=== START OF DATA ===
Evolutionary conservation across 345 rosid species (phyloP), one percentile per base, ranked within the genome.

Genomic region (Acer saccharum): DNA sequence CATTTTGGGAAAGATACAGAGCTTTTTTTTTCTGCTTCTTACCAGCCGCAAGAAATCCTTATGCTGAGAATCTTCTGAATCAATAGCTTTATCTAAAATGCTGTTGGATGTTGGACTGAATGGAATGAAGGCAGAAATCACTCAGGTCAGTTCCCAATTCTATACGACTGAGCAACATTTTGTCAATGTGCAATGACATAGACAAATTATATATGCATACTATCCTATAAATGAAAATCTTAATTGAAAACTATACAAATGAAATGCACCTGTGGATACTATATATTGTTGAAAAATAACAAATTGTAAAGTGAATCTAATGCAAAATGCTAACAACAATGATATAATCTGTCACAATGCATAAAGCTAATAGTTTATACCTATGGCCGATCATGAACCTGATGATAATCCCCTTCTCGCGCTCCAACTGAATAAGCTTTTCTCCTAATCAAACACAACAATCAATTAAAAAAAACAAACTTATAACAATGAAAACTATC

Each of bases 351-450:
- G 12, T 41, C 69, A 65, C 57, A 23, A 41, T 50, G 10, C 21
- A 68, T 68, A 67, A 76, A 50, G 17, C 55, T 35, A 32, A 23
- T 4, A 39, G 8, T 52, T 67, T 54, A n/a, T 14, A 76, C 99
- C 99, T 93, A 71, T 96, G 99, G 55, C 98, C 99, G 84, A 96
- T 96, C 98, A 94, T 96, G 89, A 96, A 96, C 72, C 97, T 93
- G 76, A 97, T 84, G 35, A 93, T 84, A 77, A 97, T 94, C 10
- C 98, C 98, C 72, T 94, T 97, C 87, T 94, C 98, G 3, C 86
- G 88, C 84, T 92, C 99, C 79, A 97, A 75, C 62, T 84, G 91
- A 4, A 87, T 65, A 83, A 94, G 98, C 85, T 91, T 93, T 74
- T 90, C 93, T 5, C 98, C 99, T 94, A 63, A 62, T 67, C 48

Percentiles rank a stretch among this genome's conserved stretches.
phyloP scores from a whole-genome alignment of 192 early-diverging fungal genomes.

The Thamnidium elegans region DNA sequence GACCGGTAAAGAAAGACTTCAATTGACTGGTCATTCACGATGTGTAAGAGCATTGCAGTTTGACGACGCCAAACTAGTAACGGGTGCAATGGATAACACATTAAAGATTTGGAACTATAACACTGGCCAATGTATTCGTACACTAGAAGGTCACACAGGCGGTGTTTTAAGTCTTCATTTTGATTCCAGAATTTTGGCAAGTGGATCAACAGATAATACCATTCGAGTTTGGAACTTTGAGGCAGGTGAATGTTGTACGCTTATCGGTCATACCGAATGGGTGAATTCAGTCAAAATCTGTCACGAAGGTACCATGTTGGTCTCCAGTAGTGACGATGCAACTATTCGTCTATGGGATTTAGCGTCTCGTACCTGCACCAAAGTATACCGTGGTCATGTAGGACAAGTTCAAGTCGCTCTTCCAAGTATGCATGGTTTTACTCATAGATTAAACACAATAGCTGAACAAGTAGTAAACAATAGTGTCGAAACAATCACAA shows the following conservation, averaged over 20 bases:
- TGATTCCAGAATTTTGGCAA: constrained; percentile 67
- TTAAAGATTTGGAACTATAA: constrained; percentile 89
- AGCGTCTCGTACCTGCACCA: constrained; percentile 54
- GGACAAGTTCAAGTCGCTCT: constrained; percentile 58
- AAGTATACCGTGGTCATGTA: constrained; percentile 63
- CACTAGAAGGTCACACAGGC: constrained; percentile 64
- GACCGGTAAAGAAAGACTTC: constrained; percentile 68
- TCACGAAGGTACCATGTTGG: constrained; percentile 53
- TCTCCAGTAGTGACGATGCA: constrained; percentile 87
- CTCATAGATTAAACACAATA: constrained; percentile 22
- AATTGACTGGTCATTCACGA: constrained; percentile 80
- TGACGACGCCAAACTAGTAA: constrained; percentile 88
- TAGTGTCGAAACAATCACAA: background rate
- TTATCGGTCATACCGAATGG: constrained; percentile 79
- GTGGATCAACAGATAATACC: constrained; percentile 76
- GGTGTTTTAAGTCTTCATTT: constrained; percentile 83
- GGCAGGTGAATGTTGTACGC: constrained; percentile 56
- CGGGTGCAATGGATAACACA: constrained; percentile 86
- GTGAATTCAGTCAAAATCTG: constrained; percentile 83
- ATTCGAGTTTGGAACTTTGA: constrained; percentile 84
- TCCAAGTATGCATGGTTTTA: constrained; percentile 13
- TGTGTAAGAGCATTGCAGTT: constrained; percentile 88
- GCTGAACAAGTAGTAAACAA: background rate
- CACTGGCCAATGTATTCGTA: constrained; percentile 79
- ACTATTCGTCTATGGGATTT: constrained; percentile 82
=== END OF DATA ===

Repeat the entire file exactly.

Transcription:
Evolutionary conservation across 345 rosid species (phyloP), one percentile per base, ranked within the genome.

Genomic region (Acer saccharum): DNA sequence CATTTTGGGAAAGATACAGAGCTTTTTTTTTCTGCTTCTTACCAGCCGCAAGAAATCCTTATGCTGAGAATCTTCTGAATCAATAGCTTTATCTAAAATGCTGTTGGATGTTGGACTGAATGGAATGAAGGCAGAAATCACTCAGGTCAGTTCCCAATTCTATACGACTGAGCAACATTTTGTCAATGTGCAATGACATAGACAAATTATATATGCATACTATCCTATAAATGAAAATCTTAATTGAAAACTATACAAATGAAATGCACCTGTGGATACTATATATTGTTGAAAAATAACAAATTGTAAAGTGAATCTAATGCAAAATGCTAACAACAATGATATAATCTGTCACAATGCATAAAGCTAATAGTTTATACCTATGGCCGATCATGAACCTGATGATAATCCCCTTCTCGCGCTCCAACTGAATAAGCTTTTCTCCTAATCAAACACAACAATCAATTAAAAAAAACAAACTTATAACAATGAAAACTATC

Each of bases 351-450:
- G 12, T 41, C 69, A 65, C 57, A 23, A 41, T 50, G 10, C 21
- A 68, T 68, A 67, A 76, A 50, G 17, C 55, T 35, A 32, A 23
- T 4, A 39, G 8, T 52, T 67, T 54, A n/a, T 14, A 76, C 99
- C 99, T 93, A 71, T 96, G 99, G 55, C 98, C 99, G 84, A 96
- T 96, C 98, A 94, T 96, G 89, A 96, A 96, C 72, C 97, T 93
- G 76, A 97, T 84, G 35, A 93, T 84, A 77, A 97, T 94, C 10
- C 98, C 98, C 72, T 94, T 97, C 87, T 94, C 98, G 3, C 86
- G 88, C 84, T 92, C 99, C 79, A 97, A 75, C 62, T 84, G 91
- A 4, A 87, T 65, A 83, A 94, G 98, C 85, T 91, T 93, T 74
- T 90, C 93, T 5, C 98, C 99, T 94, A 63, A 62, T 67, C 48

Percentiles rank a stretch among this genome's conserved stretches.
phyloP scores from a whole-genome alignment of 192 early-diverging fungal genomes.

The Thamnidium elegans region DNA sequence GACCGGTAAAGAAAGACTTCAATTGACTGGTCATTCACGATGTGTAAGAGCATTGCAGTTTGACGACGCCAAACTAGTAACGGGTGCAATGGATAACACATTAAAGATTTGGAACTATAACACTGGCCAATGTATTCGTACACTAGAAGGTCACACAGGCGGTGTTTTAAGTCTTCATTTTGATTCCAGAATTTTGGCAAGTGGATCAACAGATAATACCATTCGAGTTTGGAACTTTGAGGCAGGTGAATGTTGTACGCTTATCGGTCATACCGAATGGGTGAATTCAGTCAAAATCTGTCACGAAGGTACCATGTTGGTCTCCAGTAGTGACGATGCAACTATTCGTCTATGGGATTTAGCGTCTCGTACCTGCACCAAAGTATACCGTGGTCATGTAGGACAAGTTCAAGTCGCTCTTCCAAGTATGCATGGTTTTACTCATAGATTAAACACAATAGCTGAACAAGTAGTAAACAATAGTGTCGAAACAATCACAA shows the following conservation, averaged over 20 bases:
- TGATTCCAGAATTTTGGCAA: constrained; percentile 67
- TTAAAGATTTGGAACTATAA: constrained; percentile 89
- AGCGTCTCGTACCTGCACCA: constrained; percentile 54
- GGACAAGTTCAAGTCGCTCT: constrained; percentile 58
- AAGTATACCGTGGTCATGTA: constrained; percentile 63
- CACTAGAAGGTCACACAGGC: constrained; percentile 64
- GACCGGTAAAGAAAGACTTC: constrained; percentile 68
- TCACGAAGGTACCATGTTGG: constrained; percentile 53
- TCTCCAGTAGTGACGATGCA: constrained; percentile 87
- CTCATAGATTAAACACAATA: constrained; percentile 22
- AATTGACTGGTCATTCACGA: constrained; percentile 80
- TGACGACGCCAAACTAGTAA: constrained; percentile 88
- TAGTGTCGAAACAATCACAA: background rate
- TTATCGGTCATACCGAATGG: constrained; percentile 79
- GTGGATCAACAGATAATACC: constrained; percentile 76
- GGTGTTTTAAGTCTTCATTT: constrained; percentile 83
- GGCAGGTGAATGTTGTACGC: constrained; percentile 56
- CGGGTGCAATGGATAACACA: constrained; percentile 86
- GTGAATTCAGTCAAAATCTG: constrained; percentile 83
- ATTCGAGTTTGGAACTTTGA: constrained; percentile 84
- TCCAAGTATGCATGGTTTTA: constrained; percentile 13
- TGTGTAAGAGCATTGCAGTT: constrained; percentile 88
- GCTGAACAAGTAGTAAACAA: background rate
- CACTGGCCAATGTATTCGTA: constrained; percentile 79
- ACTATTCGTCTATGGGATTT: constrained; percentile 82